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The Sisterhood: Are sororities feminist organizations?

April 24th, 2010     by Allison Martell     Issue 14: Issue 14: Beyond the Birds and the Bees     Comments

It’s a September evening, and a small classroom at the University of Toronto holds about 30 young women. They might be more conventionally attractive, a bit better dressed than average, but mostly they look like any group of undergrads. A lone guy settles in to wait for the lecture to start. After an awkward minute, someone tells him that he is in the wrong room. After all, this is an information meeting about sororities.

Many students don’t even know that sororities exist in Canada. With this meeting, and dozens like it across the country every fall, sorority sisters set out to change that. They are after more than visibility.

The theme for this fall’s recruitment at the University of Toronto is “break the stereotype.” No one at the meeting needs that stereotype spelled out. Some classmates think these women are dumb, sexually promiscuous and only interested in partying. Others will say that sorority girls are spoiled brats who have to buy their friends.

“Break the stereotype” is well in line with the National Panhellenic Conference’s public relations strategy. This umbrella group for 26 sororities and women’s fraternities — the terms are used interchangeably — is based in Indianapolis, but sets policy for chapters in Canada. The formal recruitment process at U of T is run by NPC rules, and the Conference is in the midst of an energetic, if not entirely successful, public relations offensive, designed to convince students, parents and university administrators that sororities can be a positive force on campus, not just a magnet for underage drinking.

To distance itself from past scandals, the NPC has changed its vocabulary. The process by which you join a sorority is no longer called “rush,” but the more professional-sounding “recruitment.” Girls who accept bids are no longer pledges, but “potential new members.” Hazing is strictly forbidden and broadly defined. Sororities are using language about female empowerment that wouldn’t be out of place in most feminist organizations. U of T sororities promise “classroom to boardroom life skills,” networking and leadership opportunities, and mentorship from alumnae.

Back at the meeting, two sorority leaders assure us that the parties that make up recruitment are not about being accepted or rejected — it’s a process of “mutual selection.” On bid day, it’s implied — if not quite promised — that everyone will be invited to join a sorority. Partway through, one of the recruitment leaders goes to some lengths to note that same-sex couples are welcome at sorority events that require a date, like a formal dance (“You can invite a guy, girl, whatever, someone who’s more than a friend”). As the meeting wraps up, two girls discover that they are in the same computer programming class. A third mentions that she plans to major in women’s studies.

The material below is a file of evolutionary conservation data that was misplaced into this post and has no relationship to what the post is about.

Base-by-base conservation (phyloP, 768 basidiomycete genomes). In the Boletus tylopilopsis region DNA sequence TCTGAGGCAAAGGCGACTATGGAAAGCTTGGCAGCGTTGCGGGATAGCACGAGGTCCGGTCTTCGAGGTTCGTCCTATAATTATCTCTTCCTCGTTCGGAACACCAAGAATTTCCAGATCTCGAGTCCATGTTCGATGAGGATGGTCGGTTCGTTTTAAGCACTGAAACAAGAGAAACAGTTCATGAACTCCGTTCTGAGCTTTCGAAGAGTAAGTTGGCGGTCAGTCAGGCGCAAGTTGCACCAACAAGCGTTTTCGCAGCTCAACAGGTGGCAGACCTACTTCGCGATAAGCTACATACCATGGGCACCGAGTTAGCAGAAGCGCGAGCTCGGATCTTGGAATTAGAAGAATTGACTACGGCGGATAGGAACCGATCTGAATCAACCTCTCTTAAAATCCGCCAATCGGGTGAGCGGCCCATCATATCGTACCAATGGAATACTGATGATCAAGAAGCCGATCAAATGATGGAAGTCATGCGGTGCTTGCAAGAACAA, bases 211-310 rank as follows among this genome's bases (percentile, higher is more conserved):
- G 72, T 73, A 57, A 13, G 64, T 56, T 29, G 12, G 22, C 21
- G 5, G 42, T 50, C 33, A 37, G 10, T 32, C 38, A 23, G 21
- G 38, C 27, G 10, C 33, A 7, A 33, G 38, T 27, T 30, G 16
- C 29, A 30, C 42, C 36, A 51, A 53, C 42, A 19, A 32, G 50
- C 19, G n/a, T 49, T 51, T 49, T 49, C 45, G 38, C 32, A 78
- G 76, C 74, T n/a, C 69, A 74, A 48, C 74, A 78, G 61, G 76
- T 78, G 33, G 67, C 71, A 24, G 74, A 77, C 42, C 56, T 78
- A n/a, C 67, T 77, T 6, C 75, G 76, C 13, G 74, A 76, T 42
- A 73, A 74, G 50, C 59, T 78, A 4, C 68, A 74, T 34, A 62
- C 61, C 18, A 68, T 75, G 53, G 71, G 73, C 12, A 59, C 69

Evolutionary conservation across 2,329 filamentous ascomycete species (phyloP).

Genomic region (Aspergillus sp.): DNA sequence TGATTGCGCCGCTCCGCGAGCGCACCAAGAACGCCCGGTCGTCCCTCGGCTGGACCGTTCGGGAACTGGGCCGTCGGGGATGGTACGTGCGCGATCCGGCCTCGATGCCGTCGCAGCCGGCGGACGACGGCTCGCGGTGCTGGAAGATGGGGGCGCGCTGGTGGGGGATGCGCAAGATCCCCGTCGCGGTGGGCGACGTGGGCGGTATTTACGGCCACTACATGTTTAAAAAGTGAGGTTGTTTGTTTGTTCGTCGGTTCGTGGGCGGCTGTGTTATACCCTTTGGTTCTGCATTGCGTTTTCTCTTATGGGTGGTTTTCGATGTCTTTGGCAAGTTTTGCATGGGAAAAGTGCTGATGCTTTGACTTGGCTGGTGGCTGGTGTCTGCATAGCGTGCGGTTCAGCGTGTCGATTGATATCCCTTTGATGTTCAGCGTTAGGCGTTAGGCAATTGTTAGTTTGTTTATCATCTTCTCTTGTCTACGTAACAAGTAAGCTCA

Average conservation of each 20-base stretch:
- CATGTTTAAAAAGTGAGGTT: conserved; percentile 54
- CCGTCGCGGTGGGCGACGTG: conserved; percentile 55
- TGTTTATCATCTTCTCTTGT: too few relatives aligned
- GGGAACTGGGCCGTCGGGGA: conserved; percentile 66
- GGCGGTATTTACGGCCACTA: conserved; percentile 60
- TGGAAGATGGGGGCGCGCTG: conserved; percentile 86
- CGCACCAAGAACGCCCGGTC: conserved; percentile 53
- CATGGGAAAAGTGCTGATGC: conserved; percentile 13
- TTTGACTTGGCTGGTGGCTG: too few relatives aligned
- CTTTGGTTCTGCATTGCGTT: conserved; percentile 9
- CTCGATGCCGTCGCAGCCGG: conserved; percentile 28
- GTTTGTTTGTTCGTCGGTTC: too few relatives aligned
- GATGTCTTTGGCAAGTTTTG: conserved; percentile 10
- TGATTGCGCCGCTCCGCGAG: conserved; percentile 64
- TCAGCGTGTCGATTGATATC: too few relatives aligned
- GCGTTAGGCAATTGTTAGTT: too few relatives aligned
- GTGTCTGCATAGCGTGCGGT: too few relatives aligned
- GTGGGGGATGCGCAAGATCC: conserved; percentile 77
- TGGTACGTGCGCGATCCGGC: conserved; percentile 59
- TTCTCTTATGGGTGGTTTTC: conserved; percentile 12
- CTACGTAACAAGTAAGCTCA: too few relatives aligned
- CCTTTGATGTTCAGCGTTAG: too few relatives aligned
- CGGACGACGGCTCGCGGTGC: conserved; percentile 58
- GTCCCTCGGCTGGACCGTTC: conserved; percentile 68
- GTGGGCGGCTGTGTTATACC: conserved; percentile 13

At first glance, those stereotypes are looking pretty fragile. It’s certainly hard to square them with the enthusiasm that these young women have for their sororities. So are sororities empowering, feminist organizations, or destructive, conformist cults? The answer probably lies somewhere between these extremes. It might be different in Canada and the US. And it seems to vary between sororities, chapters and even individuals.

Fraternities have been a part of university campuses since the 18th century. At first, they were secret societies for America’s elite young men. As women began to attend university late in the 19th century, they were shut out, and began to form their own fraternities. Fraternities, women’s fraternities and sororities, no longer secret societies, are all called “Greek letter organizations.” Today a dizzying constellation of organizations, customs and hierarchies is referred to as “the Greek system.”

Anyone can form an organization and call it a sorority. Some have only one chapter, while others have almost 200. Some chapters own actual houses, others do not. The largest sororities are run by a central office that collects dues, sets rules and employs staff, and are governed by elected members.

Some sororities belong to umbrella groups like the NPC, and others are independent. Quite separate from these international umbrella groups, some or all of the Greek chapters on any given campus might form local umbrella groups in the form of “pan-hellenic” committees that organize the process of rush and big social events together. Sorority members are privy to “secret” passwords, mottos or handshakes and participate in closed rituals to induct new members and mark sisters’ achievements.